- If you are interested in mediation, then contact the local bar association, which often has mediation programs you can use.
Consider arbitration.Arbitration is like a trial, though it is private. You and the attorney present your case to an arbitrator, who acts like a judge. Many bar associations provide arbitration for fee disputes.You might want to propose arbitration if mediation is unsuccessful.
- If you think your attorney committed malpractice, then you might not want to use the arbitration service. It might prevent you from suing later on your malpractice claim.
- You prepare for arbitration much as you would for a trial. You can introduce witness testimony or documents as evidence. You can also ask the lawyer’s witnesses questions. With a fee dispute, the main focus will be on the billing records and your fee agreement.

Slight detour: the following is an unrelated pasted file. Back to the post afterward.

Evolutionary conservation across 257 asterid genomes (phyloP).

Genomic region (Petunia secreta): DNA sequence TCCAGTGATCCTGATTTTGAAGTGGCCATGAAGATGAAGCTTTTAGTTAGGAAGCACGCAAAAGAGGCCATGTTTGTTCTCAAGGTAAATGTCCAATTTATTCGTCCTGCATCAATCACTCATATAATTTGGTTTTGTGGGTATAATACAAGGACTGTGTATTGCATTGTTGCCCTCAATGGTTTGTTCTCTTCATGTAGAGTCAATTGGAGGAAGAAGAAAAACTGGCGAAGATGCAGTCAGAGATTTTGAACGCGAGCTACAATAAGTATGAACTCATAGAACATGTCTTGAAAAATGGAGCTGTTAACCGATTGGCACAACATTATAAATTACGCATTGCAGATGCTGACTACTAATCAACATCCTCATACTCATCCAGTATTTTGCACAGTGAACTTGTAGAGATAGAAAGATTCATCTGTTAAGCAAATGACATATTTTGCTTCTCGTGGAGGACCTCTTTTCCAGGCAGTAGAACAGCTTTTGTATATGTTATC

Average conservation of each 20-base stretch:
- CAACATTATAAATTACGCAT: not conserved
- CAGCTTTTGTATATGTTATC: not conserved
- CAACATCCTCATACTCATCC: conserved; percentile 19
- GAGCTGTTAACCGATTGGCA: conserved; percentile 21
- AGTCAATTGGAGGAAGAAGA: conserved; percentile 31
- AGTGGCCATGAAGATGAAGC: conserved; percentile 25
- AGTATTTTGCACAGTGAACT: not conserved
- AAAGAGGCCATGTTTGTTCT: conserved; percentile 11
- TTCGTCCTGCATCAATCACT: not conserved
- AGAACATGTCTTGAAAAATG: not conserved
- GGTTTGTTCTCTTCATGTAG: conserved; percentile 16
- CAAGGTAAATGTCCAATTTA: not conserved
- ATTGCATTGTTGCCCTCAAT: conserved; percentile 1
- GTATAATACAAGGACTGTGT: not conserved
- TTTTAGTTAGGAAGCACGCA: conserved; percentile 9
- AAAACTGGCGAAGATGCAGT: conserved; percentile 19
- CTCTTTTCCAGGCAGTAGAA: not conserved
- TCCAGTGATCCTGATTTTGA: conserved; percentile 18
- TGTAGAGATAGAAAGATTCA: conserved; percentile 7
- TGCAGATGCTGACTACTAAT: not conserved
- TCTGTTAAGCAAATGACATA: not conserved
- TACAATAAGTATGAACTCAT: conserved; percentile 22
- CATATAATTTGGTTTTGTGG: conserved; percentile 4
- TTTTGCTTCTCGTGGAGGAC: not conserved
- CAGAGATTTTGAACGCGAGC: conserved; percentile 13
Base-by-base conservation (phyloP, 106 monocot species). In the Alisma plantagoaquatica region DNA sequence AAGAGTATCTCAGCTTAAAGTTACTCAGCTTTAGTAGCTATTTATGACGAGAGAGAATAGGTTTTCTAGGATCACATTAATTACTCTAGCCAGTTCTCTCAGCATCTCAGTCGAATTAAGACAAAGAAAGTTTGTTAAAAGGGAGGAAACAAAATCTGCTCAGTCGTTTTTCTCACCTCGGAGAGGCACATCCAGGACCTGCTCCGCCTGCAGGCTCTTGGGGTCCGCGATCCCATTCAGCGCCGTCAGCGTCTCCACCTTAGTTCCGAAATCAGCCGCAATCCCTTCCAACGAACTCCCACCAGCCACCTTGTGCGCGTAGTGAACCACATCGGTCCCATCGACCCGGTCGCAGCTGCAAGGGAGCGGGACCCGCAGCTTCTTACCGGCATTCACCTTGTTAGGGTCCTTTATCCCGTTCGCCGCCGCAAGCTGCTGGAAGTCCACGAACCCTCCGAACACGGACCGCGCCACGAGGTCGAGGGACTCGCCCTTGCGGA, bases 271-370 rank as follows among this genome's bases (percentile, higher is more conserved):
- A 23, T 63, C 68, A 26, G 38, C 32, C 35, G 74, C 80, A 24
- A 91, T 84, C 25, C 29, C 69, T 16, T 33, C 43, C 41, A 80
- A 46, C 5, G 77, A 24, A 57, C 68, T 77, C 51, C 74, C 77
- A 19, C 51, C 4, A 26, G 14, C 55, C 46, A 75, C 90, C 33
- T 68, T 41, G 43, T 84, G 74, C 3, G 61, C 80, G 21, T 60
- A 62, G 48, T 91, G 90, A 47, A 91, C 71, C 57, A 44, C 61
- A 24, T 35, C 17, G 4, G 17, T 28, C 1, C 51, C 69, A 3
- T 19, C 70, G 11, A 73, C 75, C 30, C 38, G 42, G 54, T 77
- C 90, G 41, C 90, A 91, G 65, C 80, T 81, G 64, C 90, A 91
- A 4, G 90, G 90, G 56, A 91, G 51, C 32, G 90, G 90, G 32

- See Dispute Attorney's Fees for more information.
Wait to be sued.You might not want to pay the lawyer. In this situation, you can skip mediation and arbitration and just refuse to pay. In this situation, you will wait to be sued.If you are thinking about pursuing this approach, then you should get advice from a different lawyer, since lawsuits are complicated and you want to understand the consequences of not paying.
- For example, the lawyer might get an “attorney’s lien” if you refuse to pay. This is a claim against your property, including any amount you win in your case.If you win a 0,000 lawsuit judgment, then the lawyer could assert their attorney’s lien and collect from that judgment. Attorney’s liens are generally contractual in nature, so read your fee agreement to see if it mentions this lien.
- Review the factors discussed above. A lawsuit takes more time, and costs more money, than either mediation or arbitration. You should only run the risk of being sued if you think you have a very strong case and if the amount in dispute is sufficiently large.